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When John Dingell spoke, staffers listened.

The one-time dean of the House was known for unique turns of phrase, one-liners and words of advice that became the stuff of legend among aides, who jotted down his sayings for posterity and once printed them on T-shirts for a staff alumni picnic.

“The man was a great thing of Dingellisms,” said John Orlando, who worked as Dingell's chief of staff from 1985 to 1993 and considered the congressman one of his closest friends. 

“That’s what we used to call them on staff. He had dozens of them.”

Dingell, a Dearborn Democrat, retired in early 2015 after 59 years in the U.S. House. 

"Kill the closest snake first," was a reference to eliminating the greatest danger first, said Dennis Fitzgibbons, who worked for Dingell on the Energy and Commerce Committee as staff director.

"Before you sell the bear’s hide, shoot the bear first," was a warning not to get ahead of yourself, Fitzgibbons said.  

"My friend, don’t be difficult to agree with," meant stop talking because you made your point, staffers said. 

"In and out like Murphy’s glass eye" was for when Dingell wanted to be in and out somewhere quickly, said Christopher Schuler, a former spokesman for Dingell.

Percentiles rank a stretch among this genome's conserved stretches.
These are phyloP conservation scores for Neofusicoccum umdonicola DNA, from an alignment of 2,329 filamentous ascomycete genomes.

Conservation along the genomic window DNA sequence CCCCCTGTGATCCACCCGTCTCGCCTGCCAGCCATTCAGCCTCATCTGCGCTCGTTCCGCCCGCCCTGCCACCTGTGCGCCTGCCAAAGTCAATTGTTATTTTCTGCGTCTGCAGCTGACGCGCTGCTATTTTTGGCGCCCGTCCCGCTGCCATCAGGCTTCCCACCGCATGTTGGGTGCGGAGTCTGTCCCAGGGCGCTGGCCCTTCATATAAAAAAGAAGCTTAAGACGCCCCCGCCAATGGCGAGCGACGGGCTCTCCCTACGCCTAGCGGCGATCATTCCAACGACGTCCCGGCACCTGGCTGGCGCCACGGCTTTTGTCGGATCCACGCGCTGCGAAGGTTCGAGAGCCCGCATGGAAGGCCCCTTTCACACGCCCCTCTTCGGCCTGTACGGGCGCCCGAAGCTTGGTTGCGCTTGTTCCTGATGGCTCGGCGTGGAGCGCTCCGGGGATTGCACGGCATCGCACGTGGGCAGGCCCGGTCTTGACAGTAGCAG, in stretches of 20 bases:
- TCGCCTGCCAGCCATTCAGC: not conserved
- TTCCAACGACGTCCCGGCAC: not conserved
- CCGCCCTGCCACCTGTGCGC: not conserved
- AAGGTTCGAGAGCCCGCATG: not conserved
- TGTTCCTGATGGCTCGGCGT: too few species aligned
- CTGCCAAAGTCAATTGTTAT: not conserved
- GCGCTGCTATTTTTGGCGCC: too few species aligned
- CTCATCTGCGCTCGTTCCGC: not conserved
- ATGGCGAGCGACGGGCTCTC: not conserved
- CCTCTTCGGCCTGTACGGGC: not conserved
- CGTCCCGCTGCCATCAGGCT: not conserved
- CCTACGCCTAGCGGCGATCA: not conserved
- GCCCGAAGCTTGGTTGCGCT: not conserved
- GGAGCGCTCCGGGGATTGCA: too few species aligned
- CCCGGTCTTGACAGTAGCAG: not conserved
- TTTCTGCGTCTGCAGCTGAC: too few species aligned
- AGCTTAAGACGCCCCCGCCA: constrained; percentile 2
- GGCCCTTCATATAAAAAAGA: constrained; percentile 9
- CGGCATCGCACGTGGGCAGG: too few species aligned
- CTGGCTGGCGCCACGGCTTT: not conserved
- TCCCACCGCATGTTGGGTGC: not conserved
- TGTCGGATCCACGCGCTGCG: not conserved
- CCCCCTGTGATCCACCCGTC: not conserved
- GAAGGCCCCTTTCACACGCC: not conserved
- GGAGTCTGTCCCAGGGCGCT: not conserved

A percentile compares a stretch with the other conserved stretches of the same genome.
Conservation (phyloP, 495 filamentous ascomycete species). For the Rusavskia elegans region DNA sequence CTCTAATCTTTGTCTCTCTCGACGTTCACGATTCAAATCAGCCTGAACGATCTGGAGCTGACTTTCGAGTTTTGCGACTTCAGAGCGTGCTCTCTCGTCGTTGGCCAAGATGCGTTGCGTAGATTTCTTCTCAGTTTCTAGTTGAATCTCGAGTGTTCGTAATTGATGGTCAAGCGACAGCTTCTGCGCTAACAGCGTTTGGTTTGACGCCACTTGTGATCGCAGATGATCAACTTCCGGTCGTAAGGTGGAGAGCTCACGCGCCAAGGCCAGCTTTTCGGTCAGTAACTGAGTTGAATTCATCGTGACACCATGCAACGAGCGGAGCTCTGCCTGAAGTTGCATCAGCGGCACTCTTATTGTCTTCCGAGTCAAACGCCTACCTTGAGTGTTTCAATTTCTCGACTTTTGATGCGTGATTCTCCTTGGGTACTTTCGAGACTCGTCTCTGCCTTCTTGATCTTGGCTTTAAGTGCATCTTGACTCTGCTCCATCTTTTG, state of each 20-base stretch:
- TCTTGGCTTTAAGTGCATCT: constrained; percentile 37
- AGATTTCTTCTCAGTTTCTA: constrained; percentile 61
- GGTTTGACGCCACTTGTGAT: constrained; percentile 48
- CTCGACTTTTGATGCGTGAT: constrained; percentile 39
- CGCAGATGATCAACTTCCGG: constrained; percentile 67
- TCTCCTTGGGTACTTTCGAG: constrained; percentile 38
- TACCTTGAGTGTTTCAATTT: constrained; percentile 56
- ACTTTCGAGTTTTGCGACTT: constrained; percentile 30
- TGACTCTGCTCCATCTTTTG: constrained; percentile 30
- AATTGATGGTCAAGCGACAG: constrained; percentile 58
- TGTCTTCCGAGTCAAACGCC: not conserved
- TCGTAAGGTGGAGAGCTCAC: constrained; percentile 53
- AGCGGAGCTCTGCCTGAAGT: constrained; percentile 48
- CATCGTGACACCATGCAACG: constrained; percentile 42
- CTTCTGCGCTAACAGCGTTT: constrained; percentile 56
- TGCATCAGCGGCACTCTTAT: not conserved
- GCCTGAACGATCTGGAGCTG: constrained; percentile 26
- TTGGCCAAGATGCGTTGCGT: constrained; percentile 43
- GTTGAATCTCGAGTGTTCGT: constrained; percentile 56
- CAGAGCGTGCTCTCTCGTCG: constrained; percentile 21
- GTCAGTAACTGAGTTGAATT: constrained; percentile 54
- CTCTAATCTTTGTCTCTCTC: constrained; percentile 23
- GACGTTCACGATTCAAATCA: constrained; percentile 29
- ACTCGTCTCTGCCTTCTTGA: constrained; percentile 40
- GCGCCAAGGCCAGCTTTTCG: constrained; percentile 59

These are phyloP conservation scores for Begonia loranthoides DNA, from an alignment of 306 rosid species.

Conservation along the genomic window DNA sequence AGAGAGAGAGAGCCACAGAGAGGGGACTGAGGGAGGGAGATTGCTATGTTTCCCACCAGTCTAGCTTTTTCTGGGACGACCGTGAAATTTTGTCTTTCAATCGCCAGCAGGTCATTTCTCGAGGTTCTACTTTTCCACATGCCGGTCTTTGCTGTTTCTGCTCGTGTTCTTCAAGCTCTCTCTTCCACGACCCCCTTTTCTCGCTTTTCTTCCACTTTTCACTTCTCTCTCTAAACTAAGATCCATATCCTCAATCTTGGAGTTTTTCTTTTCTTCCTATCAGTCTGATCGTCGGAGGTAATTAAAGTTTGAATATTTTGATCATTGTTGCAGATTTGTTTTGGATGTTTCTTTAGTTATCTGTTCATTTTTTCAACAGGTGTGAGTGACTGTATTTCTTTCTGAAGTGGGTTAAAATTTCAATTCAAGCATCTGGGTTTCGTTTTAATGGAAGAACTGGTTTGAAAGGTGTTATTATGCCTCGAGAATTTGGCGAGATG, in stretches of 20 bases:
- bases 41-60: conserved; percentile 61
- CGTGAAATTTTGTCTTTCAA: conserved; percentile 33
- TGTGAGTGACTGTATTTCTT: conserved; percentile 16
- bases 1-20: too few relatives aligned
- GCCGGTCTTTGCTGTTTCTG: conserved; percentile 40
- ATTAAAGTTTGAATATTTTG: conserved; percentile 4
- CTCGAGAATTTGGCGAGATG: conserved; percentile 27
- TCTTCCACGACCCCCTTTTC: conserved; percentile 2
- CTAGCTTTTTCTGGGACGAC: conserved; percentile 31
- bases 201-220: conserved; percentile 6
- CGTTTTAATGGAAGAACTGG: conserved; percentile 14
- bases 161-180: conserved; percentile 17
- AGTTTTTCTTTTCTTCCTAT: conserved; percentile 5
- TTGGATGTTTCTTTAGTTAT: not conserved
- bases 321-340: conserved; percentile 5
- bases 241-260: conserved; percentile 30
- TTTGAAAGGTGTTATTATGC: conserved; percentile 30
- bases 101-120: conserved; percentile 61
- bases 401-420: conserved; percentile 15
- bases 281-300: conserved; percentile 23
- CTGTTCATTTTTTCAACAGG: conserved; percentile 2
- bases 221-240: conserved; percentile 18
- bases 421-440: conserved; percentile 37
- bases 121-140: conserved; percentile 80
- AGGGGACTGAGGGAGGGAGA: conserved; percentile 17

Orlando shared the following list of other favorite Dingellisms:

"The Senate is where good legislation goes to die."

"The House does the work, the Senate takes the bows." 

"I don't pay you to agree with me."

"It's like when the rooster crows and then says, 'Look at me, I made the sun come up.'"

"I'm madder than a boiled owl."

"He’s/That’s as useless as side-pockets on a cow or feathers on a fish."

"This is not to quarrel, but to ask."

"Like watching your stepmother/mother-in-law drive the Cadillac off a cliff."

"If we were s'posed to talk all the time, God would have given us two mouths and one ear."

"Uncomfortable as a frog in a skillet."

"This bill is like a trash can. You lift the lid and take in the foul smell."

"Lying like a rug."

"Like eating peas on a knife."

"Like a duck on a june bug."

"By the great horned spoon."

"Like the dog that backed into the hot stove." 

"Quit contemplating your navel."

"I hear what you are saying. What are you telling me?"

"Everything ends up being even. The rich man has his ice in the summer and the poor man gets his in the winter."

joosting@detroitnews.com

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